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More nurses needed for rural Ontario

November 15, 2006

Source: McMaster University

by Theresa NoonanNovember 15, 2006

The sustainability of the nursing workforce and delivery of quality patient care could be threatened in rural areas of Ontario, according to a McMaster University study.

The New Healthcare Worker: Implications of Changing Employment Patterns in Rural and Community Hospitals identifies concerns that need to be addressed if residents in less populated areas of Ontario are to receive the best care.

The Ontario Ministry of Health and Long-Term Care commissioned McMaster's Nursing Health Services Research Unit (NHSRU) to conduct a study on the rural nursing workforce. It focused on 19 rural hospitals in Local Health Integration Network (LHIN) 2 in southwest Ontario, and examined how employment patterns have evolved.

Dr. Andrea Baumann, lead author on the study and Co-director of NHSRU, McMaster University site, says that while it is difficult to create an accurate profile of nurses in rural hospitals because the available data is limited and out of date, study findings indicate that new nursing graduates and experienced nurses from urban settings find it hard to transition to rural nursing practice.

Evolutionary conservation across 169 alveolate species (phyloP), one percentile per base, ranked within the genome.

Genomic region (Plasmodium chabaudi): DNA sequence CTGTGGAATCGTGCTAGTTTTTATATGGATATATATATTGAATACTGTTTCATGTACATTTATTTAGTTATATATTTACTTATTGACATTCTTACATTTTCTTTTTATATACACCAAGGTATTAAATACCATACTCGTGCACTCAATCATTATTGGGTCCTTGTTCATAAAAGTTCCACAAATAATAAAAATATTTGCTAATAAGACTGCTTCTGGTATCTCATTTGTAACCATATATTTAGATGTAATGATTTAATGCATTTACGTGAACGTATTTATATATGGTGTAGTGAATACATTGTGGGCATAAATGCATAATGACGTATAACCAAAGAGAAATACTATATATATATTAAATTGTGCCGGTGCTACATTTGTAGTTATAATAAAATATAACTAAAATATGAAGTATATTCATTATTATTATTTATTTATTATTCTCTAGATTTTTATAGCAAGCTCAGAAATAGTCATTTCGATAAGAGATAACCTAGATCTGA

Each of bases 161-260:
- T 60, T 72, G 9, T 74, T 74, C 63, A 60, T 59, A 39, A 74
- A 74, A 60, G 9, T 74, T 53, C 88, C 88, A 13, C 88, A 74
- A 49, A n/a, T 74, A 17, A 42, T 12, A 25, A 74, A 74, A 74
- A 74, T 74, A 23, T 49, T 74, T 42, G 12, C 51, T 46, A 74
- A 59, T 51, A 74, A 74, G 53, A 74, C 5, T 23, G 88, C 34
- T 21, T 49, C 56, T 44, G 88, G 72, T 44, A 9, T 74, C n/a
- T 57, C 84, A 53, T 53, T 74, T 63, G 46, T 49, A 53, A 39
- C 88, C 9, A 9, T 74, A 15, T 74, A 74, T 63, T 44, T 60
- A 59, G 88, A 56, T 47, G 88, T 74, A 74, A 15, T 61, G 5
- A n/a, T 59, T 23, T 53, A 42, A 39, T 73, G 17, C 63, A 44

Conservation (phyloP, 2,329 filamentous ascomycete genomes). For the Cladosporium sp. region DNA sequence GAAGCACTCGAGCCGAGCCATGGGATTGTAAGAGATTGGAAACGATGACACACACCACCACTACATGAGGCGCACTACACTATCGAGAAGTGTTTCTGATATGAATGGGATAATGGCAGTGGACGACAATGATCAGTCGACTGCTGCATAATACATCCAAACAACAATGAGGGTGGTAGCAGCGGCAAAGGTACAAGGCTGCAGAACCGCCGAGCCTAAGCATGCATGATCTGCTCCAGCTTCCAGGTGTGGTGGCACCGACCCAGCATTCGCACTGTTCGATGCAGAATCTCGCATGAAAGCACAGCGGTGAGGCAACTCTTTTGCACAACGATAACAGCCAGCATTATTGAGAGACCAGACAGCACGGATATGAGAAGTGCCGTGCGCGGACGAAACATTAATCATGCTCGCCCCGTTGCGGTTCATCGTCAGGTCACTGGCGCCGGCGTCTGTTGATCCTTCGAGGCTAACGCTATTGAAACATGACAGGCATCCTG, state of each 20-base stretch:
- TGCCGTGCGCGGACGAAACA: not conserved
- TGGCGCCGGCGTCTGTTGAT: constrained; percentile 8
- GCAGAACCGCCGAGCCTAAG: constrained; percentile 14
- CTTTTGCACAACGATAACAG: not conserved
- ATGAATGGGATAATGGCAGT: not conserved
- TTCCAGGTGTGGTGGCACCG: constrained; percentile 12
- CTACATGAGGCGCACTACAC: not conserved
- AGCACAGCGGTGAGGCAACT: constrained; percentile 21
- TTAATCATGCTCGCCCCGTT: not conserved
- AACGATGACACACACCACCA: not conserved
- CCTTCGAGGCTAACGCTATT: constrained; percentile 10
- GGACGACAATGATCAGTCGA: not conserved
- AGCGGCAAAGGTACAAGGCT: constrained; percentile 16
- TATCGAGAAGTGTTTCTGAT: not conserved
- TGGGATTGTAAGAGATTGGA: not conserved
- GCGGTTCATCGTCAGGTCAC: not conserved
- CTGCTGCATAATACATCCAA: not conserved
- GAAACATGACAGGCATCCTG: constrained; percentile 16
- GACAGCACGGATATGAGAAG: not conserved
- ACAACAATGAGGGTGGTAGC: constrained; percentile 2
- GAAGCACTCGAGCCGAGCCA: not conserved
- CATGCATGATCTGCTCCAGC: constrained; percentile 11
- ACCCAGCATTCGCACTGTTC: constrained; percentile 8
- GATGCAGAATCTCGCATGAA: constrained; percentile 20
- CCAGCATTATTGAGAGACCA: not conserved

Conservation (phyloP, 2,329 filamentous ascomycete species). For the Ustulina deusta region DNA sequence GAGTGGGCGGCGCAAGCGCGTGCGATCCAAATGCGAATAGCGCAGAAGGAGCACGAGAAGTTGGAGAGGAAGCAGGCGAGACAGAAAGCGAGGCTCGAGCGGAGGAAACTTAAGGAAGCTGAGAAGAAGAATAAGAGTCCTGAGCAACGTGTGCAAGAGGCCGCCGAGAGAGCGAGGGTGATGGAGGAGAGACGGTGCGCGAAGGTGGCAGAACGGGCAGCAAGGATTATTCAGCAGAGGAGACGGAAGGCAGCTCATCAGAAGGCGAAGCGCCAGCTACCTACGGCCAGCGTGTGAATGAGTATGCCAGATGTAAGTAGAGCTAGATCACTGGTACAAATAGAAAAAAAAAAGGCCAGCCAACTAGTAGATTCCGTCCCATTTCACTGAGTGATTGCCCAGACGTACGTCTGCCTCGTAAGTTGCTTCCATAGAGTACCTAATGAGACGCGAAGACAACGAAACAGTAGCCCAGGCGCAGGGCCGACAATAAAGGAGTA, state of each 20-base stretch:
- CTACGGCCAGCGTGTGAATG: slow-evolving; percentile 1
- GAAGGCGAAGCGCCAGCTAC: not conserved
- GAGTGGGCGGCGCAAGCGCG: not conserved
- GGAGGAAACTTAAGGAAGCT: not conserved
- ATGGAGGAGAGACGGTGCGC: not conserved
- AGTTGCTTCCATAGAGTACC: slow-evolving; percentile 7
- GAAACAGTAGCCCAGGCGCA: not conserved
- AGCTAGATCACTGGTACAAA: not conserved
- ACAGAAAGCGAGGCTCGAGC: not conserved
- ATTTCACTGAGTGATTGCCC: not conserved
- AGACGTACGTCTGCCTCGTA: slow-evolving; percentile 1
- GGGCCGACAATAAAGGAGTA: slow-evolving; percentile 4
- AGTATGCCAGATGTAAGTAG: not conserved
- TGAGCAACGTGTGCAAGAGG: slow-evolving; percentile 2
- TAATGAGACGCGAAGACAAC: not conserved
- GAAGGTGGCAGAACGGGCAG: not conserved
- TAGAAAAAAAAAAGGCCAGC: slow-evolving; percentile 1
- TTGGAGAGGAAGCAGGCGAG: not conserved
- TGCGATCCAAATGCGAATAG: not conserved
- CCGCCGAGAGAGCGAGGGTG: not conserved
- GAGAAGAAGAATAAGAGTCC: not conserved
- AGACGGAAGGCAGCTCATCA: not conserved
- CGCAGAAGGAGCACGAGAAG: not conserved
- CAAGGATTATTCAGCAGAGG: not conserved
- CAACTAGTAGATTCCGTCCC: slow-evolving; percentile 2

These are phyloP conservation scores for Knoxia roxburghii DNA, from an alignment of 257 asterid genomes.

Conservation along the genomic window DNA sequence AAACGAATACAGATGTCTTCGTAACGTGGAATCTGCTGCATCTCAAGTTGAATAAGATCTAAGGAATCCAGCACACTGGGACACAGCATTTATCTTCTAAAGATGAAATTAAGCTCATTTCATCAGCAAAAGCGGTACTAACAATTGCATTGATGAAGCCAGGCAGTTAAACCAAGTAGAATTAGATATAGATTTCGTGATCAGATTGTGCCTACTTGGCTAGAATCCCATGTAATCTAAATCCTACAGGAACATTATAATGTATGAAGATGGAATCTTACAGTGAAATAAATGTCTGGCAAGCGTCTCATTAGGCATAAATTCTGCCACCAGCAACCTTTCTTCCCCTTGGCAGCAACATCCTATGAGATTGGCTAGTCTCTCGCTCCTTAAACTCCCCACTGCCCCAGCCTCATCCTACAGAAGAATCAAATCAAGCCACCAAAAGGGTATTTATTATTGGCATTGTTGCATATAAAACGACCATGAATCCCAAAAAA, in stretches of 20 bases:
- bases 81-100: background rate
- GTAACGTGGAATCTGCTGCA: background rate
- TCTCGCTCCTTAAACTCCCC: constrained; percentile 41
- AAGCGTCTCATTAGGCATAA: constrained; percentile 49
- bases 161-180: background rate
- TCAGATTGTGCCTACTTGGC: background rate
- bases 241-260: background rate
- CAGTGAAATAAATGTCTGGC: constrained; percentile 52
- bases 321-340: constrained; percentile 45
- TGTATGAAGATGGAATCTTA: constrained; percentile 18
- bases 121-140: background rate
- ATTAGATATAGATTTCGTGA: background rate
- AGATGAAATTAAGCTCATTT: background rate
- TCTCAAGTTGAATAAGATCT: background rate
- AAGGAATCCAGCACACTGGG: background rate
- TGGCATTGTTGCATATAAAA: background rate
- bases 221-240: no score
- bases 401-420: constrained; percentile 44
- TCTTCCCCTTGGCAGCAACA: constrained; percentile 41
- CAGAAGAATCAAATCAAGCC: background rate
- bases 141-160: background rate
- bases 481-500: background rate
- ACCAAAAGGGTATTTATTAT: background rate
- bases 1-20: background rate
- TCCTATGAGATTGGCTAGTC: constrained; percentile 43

Nurses refer to rural nursing practice as a specialty. Rural nurses need broad skill sets and knowledge from a variety of specializations. They are cross-trained because they work across diverse patient care areas.

The research team found some rural hospitals do not have the resources to implement government strategies designed to address nursing workforce issues.

Managers prefer a high proportion of part-time staff to ensure coverage in their units, but hiring part-time nurses has not created the flexibility needed to cover units on short notice. The researchers found that having enough staff to meet contingent demands is challenging in rural hospitals.

"The rural workforce needs to be renewed, but there is concern about where the new staff will come from and how they will be integrated," says Baumann.

Hospitals in rural areas have a smaller pool of staff to draw from than those in urban centres, and rural hospitals recruit few young graduates. Innovative co-op programs for high school students and scholarships to study rural nursing should be made available, says Baumann.

The recommendations for change are listed in the report available on the Nursing Health Services Research Unit website.



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